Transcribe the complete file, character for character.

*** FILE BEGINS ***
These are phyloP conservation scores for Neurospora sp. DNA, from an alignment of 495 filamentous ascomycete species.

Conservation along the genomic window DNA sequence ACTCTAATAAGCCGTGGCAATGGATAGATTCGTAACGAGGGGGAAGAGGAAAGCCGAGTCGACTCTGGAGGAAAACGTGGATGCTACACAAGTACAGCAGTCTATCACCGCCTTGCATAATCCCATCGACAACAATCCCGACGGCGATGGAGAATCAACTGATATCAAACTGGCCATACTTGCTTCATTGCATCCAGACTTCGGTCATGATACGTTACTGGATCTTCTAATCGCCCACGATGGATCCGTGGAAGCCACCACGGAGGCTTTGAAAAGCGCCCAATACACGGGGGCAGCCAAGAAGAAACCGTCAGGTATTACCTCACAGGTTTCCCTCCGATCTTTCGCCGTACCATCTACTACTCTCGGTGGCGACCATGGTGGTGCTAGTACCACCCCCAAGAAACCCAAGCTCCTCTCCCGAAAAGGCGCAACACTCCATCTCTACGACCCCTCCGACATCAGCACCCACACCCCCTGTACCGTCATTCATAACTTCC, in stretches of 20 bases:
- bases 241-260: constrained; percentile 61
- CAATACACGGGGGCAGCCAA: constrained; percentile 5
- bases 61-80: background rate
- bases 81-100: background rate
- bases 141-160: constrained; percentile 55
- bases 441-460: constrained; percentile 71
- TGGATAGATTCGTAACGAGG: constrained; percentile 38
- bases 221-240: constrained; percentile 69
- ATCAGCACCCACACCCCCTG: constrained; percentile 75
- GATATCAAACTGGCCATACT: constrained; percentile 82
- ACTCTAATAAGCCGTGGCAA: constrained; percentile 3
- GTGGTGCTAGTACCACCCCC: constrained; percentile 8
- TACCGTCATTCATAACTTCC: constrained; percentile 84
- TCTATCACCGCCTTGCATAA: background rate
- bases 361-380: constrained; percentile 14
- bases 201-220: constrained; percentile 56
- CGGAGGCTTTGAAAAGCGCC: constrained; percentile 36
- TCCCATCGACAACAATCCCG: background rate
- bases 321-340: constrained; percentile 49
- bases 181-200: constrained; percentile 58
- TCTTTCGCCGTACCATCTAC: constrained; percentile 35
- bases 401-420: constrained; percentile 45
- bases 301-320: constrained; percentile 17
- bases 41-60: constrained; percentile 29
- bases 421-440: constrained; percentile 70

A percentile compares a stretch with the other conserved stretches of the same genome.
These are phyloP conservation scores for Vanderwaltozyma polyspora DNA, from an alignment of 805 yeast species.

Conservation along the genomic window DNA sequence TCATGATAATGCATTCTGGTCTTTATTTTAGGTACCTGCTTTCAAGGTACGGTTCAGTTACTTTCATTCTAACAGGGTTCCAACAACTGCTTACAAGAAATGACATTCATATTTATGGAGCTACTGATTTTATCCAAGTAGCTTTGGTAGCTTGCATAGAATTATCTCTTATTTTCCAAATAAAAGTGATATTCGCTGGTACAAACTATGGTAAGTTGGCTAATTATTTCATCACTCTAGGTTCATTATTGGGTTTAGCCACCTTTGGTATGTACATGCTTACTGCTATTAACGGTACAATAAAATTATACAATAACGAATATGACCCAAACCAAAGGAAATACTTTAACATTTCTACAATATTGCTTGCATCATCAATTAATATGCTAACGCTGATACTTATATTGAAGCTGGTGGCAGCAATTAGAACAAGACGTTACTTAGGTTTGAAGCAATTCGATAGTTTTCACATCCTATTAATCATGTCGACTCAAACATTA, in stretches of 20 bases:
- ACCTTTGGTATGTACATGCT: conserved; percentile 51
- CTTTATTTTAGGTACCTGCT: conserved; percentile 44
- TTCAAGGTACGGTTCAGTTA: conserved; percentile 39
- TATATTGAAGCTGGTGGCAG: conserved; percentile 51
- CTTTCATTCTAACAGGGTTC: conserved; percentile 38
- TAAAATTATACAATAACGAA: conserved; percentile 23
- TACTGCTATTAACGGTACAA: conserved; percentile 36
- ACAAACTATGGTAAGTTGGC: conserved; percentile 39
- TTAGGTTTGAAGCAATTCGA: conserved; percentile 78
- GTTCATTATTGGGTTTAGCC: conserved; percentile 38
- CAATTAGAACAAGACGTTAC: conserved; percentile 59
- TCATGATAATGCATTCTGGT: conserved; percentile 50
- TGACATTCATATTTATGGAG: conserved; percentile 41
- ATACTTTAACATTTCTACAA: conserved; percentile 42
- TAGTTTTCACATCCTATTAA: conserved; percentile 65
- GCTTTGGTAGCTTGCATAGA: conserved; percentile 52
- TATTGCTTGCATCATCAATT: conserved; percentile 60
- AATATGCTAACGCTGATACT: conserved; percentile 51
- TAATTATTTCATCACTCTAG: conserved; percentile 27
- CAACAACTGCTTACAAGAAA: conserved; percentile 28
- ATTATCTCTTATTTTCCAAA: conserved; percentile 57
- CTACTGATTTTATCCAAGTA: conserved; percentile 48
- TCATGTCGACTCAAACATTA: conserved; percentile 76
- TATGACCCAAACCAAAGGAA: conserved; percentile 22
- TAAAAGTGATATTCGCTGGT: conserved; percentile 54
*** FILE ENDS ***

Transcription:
These are phyloP conservation scores for Neurospora sp. DNA, from an alignment of 495 filamentous ascomycete species.

Conservation along the genomic window DNA sequence ACTCTAATAAGCCGTGGCAATGGATAGATTCGTAACGAGGGGGAAGAGGAAAGCCGAGTCGACTCTGGAGGAAAACGTGGATGCTACACAAGTACAGCAGTCTATCACCGCCTTGCATAATCCCATCGACAACAATCCCGACGGCGATGGAGAATCAACTGATATCAAACTGGCCATACTTGCTTCATTGCATCCAGACTTCGGTCATGATACGTTACTGGATCTTCTAATCGCCCACGATGGATCCGTGGAAGCCACCACGGAGGCTTTGAAAAGCGCCCAATACACGGGGGCAGCCAAGAAGAAACCGTCAGGTATTACCTCACAGGTTTCCCTCCGATCTTTCGCCGTACCATCTACTACTCTCGGTGGCGACCATGGTGGTGCTAGTACCACCCCCAAGAAACCCAAGCTCCTCTCCCGAAAAGGCGCAACACTCCATCTCTACGACCCCTCCGACATCAGCACCCACACCCCCTGTACCGTCATTCATAACTTCC, in stretches of 20 bases:
- bases 241-260: constrained; percentile 61
- CAATACACGGGGGCAGCCAA: constrained; percentile 5
- bases 61-80: background rate
- bases 81-100: background rate
- bases 141-160: constrained; percentile 55
- bases 441-460: constrained; percentile 71
- TGGATAGATTCGTAACGAGG: constrained; percentile 38
- bases 221-240: constrained; percentile 69
- ATCAGCACCCACACCCCCTG: constrained; percentile 75
- GATATCAAACTGGCCATACT: constrained; percentile 82
- ACTCTAATAAGCCGTGGCAA: constrained; percentile 3
- GTGGTGCTAGTACCACCCCC: constrained; percentile 8
- TACCGTCATTCATAACTTCC: constrained; percentile 84
- TCTATCACCGCCTTGCATAA: background rate
- bases 361-380: constrained; percentile 14
- bases 201-220: constrained; percentile 56
- CGGAGGCTTTGAAAAGCGCC: constrained; percentile 36
- TCCCATCGACAACAATCCCG: background rate
- bases 321-340: constrained; percentile 49
- bases 181-200: constrained; percentile 58
- TCTTTCGCCGTACCATCTAC: constrained; percentile 35
- bases 401-420: constrained; percentile 45
- bases 301-320: constrained; percentile 17
- bases 41-60: constrained; percentile 29
- bases 421-440: constrained; percentile 70

A percentile compares a stretch with the other conserved stretches of the same genome.
These are phyloP conservation scores for Vanderwaltozyma polyspora DNA, from an alignment of 805 yeast species.

Conservation along the genomic window DNA sequence TCATGATAATGCATTCTGGTCTTTATTTTAGGTACCTGCTTTCAAGGTACGGTTCAGTTACTTTCATTCTAACAGGGTTCCAACAACTGCTTACAAGAAATGACATTCATATTTATGGAGCTACTGATTTTATCCAAGTAGCTTTGGTAGCTTGCATAGAATTATCTCTTATTTTCCAAATAAAAGTGATATTCGCTGGTACAAACTATGGTAAGTTGGCTAATTATTTCATCACTCTAGGTTCATTATTGGGTTTAGCCACCTTTGGTATGTACATGCTTACTGCTATTAACGGTACAATAAAATTATACAATAACGAATATGACCCAAACCAAAGGAAATACTTTAACATTTCTACAATATTGCTTGCATCATCAATTAATATGCTAACGCTGATACTTATATTGAAGCTGGTGGCAGCAATTAGAACAAGACGTTACTTAGGTTTGAAGCAATTCGATAGTTTTCACATCCTATTAATCATGTCGACTCAAACATTA, in stretches of 20 bases:
- ACCTTTGGTATGTACATGCT: conserved; percentile 51
- CTTTATTTTAGGTACCTGCT: conserved; percentile 44
- TTCAAGGTACGGTTCAGTTA: conserved; percentile 39
- TATATTGAAGCTGGTGGCAG: conserved; percentile 51
- CTTTCATTCTAACAGGGTTC: conserved; percentile 38
- TAAAATTATACAATAACGAA: conserved; percentile 23
- TACTGCTATTAACGGTACAA: conserved; percentile 36
- ACAAACTATGGTAAGTTGGC: conserved; percentile 39
- TTAGGTTTGAAGCAATTCGA: conserved; percentile 78
- GTTCATTATTGGGTTTAGCC: conserved; percentile 38
- CAATTAGAACAAGACGTTAC: conserved; percentile 59
- TCATGATAATGCATTCTGGT: conserved; percentile 50
- TGACATTCATATTTATGGAG: conserved; percentile 41
- ATACTTTAACATTTCTACAA: conserved; percentile 42
- TAGTTTTCACATCCTATTAA: conserved; percentile 65
- GCTTTGGTAGCTTGCATAGA: conserved; percentile 52
- TATTGCTTGCATCATCAATT: conserved; percentile 60
- AATATGCTAACGCTGATACT: conserved; percentile 51
- TAATTATTTCATCACTCTAG: conserved; percentile 27
- CAACAACTGCTTACAAGAAA: conserved; percentile 28
- ATTATCTCTTATTTTCCAAA: conserved; percentile 57
- CTACTGATTTTATCCAAGTA: conserved; percentile 48
- TCATGTCGACTCAAACATTA: conserved; percentile 76
- TATGACCCAAACCAAAGGAA: conserved; percentile 22
- TAAAAGTGATATTCGCTGGT: conserved; percentile 54